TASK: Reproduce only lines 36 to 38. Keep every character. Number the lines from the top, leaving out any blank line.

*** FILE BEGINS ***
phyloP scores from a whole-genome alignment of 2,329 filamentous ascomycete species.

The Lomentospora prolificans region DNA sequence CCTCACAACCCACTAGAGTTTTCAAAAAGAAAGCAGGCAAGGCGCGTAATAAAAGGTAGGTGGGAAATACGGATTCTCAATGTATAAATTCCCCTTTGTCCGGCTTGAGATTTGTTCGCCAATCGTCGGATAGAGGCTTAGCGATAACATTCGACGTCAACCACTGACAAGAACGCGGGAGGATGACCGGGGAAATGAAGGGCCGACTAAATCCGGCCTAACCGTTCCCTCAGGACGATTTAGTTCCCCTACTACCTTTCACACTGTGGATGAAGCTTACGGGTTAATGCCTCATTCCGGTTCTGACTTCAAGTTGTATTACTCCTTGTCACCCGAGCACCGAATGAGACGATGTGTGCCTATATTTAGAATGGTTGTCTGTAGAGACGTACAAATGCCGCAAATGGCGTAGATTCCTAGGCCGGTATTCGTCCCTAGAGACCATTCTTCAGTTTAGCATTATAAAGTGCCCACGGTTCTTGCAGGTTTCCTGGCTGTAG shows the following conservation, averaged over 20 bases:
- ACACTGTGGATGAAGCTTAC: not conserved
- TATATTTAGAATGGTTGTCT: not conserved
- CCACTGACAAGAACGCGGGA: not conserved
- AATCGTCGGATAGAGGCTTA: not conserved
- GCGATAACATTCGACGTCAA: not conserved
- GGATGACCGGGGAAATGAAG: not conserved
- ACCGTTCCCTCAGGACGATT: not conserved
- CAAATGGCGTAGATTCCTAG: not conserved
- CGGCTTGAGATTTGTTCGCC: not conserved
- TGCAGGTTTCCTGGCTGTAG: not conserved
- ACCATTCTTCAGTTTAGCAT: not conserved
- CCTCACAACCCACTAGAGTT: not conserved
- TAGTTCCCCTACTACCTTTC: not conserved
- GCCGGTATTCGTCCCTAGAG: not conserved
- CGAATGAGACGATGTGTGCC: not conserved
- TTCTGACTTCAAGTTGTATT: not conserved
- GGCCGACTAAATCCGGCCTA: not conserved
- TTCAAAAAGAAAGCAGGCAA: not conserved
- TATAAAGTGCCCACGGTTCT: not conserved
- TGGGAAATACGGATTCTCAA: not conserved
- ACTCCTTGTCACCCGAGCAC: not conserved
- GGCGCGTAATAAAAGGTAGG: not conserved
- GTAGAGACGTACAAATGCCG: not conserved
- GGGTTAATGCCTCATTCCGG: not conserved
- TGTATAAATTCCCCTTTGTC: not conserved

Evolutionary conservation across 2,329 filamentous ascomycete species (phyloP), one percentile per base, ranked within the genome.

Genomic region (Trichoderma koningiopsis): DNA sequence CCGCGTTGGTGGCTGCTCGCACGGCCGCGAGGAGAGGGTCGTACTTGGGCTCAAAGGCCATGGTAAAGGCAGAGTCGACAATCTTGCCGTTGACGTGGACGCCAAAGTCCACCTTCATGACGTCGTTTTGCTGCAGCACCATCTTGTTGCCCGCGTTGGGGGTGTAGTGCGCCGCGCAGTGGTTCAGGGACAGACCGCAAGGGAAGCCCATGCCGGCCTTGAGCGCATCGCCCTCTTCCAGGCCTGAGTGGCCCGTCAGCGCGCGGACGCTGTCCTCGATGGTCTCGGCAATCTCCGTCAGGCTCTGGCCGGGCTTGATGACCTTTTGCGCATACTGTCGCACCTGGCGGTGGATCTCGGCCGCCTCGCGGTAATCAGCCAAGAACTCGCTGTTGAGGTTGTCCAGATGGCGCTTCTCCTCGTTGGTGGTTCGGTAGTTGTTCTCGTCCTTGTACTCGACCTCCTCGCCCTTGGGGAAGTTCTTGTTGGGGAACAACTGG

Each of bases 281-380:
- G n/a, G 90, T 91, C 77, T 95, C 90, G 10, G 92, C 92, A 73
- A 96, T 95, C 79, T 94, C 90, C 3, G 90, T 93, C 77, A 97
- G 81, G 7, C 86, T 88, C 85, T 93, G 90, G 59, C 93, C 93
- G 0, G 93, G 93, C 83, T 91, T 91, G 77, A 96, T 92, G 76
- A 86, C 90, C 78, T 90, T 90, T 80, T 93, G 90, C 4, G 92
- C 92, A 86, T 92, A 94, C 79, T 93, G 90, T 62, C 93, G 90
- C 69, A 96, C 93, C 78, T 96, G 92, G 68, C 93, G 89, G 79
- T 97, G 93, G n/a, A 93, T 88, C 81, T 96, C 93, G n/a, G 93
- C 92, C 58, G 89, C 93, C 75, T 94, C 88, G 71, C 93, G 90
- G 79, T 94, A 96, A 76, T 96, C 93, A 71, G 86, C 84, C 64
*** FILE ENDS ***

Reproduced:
- C 92, A 86, T 92, A 94, C 79, T 93, G 90, T 62, C 93, G 90
- C 69, A 96, C 93, C 78, T 96, G 92, G 68, C 93, G 89, G 79
- T 97, G 93, G n/a, A 93, T 88, C 81, T 96, C 93, G n/a, G 93